I’m actually laughing, because there were MANY scenes that were hard, whether for mechanical reasons or because I wasn’t quite getting the right elements for character interactions that would tie up subplots. Without giving too much away, this story is essentially a romantic comedy with some dramatic elements, and for me, writing those romantic interactions between characters can be fun but also really challenging. I want to make sure that what the characters say and do when dealing with new layers of intimacy is true to who they are or who they’re becoming, because if what happens isn’t convincing, then the story loses its punch. That said, the scenes between Robin and her brother were also a bit challenging, because again, I wanted to make sure that I was really capturing how their relationship would sound through dialogue in various capacities and what kinds of responses Robin would have as she was not only dealing with him, but also different stages of her intervention. The other scenes that were difficult in this project were the ones in which Robin was slowly confronting her corporate jerk-ness and trying to evolve beyond it. I wanted that to unfold realistically, but also keep a sense of adventure about it because there are elements to Bureau that involve magic and paranormal twists, like in the original A Christmas Carol, and it was a bit of a challenge writing those and incorporating them into Robin’s life as she’s dealing with all this intervention stuff.
- What are you currently reading?
Ermahgerd. A little bit of everything. I’m working my way through the Phryne Fisher mysteries by Kerry Greenwood (and yes, I do watch the Australian Public Television versions), which have gotten me totally fascinated with 1920s-era Australia. I’m also reading Gary Krist’s Empire of Sin, which is about New Orleans during the early 1920s and I recently finished historian Jill Lepore’s biography/history of the creator of Wonder Woman. Yes, you read that right. The comic book heroine. Fascinating stuff. I also just finished Nigerian writer Chinelo Okparanta’s Under the Udala Trees, which is fiction set in the late 1960s, when civil war broke out in that country. The main character is a lesbian, and Okparanta explores what that might mean within such a context. And I just downloaded Malinda Lo’s Huntress, which is YA spec fic whose two main characters, young women, fall in love. So I’ll squeeze that in, too. Not enough time in the day, friends!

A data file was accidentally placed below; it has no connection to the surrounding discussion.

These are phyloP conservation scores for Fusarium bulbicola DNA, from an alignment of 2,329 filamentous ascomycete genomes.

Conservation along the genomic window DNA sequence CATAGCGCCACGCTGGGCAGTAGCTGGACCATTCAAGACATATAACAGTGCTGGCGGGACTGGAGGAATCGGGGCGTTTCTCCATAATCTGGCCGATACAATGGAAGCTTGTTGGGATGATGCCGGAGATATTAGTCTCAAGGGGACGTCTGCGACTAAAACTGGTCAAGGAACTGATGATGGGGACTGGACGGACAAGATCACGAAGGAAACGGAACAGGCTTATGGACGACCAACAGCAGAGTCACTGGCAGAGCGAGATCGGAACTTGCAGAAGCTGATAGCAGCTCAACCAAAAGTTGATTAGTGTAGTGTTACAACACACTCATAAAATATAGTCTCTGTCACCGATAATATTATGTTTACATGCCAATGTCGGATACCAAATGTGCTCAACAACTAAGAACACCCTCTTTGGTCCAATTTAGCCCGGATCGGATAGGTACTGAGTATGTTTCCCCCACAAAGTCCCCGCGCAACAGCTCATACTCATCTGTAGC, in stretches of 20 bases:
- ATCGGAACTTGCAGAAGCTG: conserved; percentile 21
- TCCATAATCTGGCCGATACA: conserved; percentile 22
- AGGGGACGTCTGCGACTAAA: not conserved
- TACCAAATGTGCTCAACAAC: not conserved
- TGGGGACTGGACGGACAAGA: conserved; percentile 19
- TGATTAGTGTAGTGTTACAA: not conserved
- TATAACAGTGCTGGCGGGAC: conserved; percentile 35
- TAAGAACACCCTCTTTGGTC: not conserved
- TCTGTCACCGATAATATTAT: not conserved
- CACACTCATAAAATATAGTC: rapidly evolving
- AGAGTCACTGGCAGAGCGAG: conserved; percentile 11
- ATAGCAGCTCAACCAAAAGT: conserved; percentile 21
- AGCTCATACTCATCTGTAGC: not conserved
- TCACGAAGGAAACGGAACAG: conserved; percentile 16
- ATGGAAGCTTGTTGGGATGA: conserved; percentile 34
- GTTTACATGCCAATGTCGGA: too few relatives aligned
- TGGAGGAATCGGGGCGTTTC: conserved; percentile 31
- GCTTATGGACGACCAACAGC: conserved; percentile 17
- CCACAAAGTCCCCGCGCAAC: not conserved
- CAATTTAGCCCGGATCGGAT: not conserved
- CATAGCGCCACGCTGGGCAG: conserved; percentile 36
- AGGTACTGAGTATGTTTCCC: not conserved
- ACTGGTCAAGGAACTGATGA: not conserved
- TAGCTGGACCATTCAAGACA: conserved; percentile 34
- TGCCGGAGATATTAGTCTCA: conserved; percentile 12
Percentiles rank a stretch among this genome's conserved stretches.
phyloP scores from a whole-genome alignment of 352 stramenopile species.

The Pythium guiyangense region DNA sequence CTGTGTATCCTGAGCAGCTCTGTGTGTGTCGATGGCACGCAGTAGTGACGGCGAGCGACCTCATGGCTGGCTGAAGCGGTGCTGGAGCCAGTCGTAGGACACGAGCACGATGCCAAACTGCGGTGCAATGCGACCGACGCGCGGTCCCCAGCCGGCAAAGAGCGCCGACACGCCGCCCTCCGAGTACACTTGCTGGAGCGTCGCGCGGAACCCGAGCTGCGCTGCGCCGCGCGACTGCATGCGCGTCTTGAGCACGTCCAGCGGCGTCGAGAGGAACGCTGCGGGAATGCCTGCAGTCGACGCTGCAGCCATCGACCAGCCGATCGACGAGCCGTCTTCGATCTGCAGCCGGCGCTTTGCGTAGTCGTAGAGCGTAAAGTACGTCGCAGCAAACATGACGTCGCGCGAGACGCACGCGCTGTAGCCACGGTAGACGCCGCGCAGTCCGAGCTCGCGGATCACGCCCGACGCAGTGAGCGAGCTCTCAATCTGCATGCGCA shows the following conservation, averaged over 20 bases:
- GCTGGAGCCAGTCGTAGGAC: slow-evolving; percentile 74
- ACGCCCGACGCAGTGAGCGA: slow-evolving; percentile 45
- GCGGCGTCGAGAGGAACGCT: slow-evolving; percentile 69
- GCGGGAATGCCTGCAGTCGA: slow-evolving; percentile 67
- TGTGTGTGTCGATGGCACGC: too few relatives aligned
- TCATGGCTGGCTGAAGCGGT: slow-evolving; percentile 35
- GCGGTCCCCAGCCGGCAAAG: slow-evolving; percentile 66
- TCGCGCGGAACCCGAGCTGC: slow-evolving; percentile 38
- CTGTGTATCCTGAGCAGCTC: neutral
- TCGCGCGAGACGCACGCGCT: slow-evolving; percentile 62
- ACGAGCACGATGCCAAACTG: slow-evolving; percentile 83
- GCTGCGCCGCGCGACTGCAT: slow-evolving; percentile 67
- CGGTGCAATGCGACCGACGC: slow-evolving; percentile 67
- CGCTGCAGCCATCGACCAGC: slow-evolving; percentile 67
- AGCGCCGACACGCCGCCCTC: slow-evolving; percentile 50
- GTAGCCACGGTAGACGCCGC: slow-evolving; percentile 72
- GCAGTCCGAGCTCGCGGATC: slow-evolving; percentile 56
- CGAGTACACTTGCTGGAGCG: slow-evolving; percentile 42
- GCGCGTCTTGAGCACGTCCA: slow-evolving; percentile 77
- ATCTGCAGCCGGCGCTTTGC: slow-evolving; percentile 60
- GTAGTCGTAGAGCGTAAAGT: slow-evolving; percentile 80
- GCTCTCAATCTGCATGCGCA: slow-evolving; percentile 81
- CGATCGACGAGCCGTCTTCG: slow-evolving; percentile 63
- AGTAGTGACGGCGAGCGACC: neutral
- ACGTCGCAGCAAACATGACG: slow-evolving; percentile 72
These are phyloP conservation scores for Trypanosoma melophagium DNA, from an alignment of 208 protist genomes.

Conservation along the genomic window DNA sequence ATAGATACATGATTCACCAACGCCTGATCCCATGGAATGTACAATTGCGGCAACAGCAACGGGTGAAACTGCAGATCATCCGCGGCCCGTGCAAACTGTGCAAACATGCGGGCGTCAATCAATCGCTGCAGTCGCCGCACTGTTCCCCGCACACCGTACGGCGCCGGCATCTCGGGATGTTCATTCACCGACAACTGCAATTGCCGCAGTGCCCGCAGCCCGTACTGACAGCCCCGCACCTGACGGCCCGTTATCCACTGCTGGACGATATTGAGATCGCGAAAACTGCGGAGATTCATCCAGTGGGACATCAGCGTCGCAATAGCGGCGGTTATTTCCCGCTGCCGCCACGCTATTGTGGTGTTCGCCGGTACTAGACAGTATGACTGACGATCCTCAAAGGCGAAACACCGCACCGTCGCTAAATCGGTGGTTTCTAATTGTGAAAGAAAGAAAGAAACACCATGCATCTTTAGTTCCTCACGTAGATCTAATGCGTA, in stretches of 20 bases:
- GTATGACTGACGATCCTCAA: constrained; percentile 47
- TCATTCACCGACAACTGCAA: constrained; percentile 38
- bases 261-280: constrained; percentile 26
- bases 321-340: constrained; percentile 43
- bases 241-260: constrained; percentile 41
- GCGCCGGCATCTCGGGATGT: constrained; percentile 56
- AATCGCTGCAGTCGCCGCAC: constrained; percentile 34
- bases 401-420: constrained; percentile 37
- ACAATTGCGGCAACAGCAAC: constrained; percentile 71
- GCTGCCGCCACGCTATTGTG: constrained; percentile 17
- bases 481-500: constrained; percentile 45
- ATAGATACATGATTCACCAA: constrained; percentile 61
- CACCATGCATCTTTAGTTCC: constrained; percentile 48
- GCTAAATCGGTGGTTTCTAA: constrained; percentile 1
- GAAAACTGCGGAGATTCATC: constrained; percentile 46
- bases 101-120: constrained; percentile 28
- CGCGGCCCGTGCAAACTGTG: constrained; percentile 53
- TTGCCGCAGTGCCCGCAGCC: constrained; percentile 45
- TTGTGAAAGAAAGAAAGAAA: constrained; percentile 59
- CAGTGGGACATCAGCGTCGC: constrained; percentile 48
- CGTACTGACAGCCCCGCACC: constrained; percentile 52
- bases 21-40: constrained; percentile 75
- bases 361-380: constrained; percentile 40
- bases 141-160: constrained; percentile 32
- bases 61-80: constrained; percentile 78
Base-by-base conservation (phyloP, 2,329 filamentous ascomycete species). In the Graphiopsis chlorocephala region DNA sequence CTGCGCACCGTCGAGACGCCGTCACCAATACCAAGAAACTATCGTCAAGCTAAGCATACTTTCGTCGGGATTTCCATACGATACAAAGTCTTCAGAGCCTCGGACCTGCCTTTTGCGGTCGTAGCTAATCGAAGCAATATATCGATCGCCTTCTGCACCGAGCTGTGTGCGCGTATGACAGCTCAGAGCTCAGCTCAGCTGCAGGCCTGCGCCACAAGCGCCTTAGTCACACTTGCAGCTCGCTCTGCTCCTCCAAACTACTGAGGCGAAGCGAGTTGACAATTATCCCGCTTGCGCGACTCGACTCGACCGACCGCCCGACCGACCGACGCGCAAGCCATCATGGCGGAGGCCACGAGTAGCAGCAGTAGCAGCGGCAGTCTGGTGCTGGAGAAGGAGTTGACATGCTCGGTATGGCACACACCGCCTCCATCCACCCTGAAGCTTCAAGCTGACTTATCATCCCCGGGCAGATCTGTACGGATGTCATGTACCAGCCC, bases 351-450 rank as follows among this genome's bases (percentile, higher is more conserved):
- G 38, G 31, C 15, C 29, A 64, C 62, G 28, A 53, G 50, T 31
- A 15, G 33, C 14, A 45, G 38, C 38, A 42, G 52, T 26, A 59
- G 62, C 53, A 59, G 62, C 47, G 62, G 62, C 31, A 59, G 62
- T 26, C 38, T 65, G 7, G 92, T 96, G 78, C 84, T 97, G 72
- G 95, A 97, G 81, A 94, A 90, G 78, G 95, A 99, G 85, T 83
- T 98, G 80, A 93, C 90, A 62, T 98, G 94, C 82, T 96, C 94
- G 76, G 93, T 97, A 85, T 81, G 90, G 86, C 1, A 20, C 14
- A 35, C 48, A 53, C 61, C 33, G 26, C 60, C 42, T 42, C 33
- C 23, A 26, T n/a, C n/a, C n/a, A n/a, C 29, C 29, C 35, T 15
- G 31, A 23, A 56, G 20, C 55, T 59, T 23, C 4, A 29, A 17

- Do you write to music?
Why, yes I do. And I create playlists of my novels on Spotify. You can find me there under the rather cryptic “andimarquette.” Each novel has its own “mood,” if you will, so I write in accordance with that. Certain types of music lend themselves to certain genres, so it depends what I’m writing, the music I listen to. I am working on a playlist for Bureau, and I’ve found that Robin’s music was a little gritty in instances, a little blunt and hard-edged in others and in still others, sort of dance-ish. It is not holiday-ish, because the underlying theme of this book was not really the meaning of Christmas or the holidays, but rather being offered a shot at redemption, which is a story that—though it takes place at the time of year we associate with holidays—goes beyond the holidays. I was not feeling holiday music while I was writing this, and I think following that instinct helped me really focus on the deeper issues at play. The holiday season is a vehicle for what the Bureau of Holiday Affairs does, but the interventions it develops are about much more than that. Having said that, I might do a shorter playlist of holiday-ish songs for Bureau, too, though. We’ll see how it all turns out. Stay tuned…
- Are you working on a new novel? What can your readers expect next from you?
I’m always working on something. Readers can expect more sci fi, a bit of urban fantasy (something I’m not known for…YET! MUAH HA HA!), and I’ve got a romance novel that’s mostly finished. I hope to have something figured out with my mystery series, too, within the next year. Also, I’m co-editing another anthology with fellow author R.G. Emanuelle–more romance/erotica food stories! That’ll be out next year with Ylva. It’s called Order Up, sort of a follow-up to our first, All You Can Eat, which was a Lambda finalist.
- How can your readers stay in touch with you?
They can go to my website and hit the “About/Contact” link and fill out the form and that message then gets jetted over to me, easy-peasy. http://www.andimarquette.com
Or at Women and Words, where I co-admin with fellow author Jove Belle: http://www.womenwords.org
Facebook is another place to find me as either Andi Marquette or Andi Marquette, Writer
I also run around Twitter: https://twitter.com/andimarquette (@andimarquette)
Thank you, Andi.
Buy Andi Marquette’s latest novel, The Bureau of Holiday Affairs now in the Ylva online shop and everywhere else.